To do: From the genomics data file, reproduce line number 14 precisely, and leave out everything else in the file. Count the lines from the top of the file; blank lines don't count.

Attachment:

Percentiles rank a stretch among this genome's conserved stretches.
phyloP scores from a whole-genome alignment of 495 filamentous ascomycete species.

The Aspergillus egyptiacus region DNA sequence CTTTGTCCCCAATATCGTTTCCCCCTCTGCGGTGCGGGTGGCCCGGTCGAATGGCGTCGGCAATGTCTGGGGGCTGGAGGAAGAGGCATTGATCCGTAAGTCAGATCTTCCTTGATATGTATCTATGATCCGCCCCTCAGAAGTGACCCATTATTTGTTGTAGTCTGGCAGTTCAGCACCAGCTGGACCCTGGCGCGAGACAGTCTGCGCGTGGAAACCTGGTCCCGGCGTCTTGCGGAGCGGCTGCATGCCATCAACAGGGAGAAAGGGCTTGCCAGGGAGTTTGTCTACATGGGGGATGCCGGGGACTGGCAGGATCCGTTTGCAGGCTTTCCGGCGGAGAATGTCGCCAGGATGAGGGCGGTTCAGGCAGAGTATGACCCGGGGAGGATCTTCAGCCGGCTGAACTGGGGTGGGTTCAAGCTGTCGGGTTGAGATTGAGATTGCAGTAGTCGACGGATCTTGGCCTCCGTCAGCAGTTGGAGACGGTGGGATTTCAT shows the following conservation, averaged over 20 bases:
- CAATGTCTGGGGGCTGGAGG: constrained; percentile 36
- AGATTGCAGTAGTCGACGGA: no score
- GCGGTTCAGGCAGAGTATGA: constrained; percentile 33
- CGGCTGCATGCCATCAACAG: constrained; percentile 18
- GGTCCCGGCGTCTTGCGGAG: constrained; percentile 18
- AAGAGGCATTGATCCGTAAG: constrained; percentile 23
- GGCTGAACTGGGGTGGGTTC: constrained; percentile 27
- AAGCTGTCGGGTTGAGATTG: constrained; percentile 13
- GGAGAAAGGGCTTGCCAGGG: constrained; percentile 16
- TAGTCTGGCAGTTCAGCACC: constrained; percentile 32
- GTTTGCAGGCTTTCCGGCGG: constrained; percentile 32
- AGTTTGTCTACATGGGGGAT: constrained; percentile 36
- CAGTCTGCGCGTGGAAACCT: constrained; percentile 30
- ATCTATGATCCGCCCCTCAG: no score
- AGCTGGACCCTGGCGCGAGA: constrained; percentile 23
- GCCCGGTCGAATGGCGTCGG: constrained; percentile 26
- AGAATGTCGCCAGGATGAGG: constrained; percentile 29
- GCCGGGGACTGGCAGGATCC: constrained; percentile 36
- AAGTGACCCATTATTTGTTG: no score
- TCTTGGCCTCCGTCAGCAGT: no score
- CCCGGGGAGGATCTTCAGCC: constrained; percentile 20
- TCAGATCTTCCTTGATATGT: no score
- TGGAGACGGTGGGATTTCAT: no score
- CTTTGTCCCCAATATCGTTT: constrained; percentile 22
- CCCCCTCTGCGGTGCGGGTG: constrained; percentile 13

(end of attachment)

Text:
- GTTTGCAGGCTTTCCGGCGG: constrained; percentile 32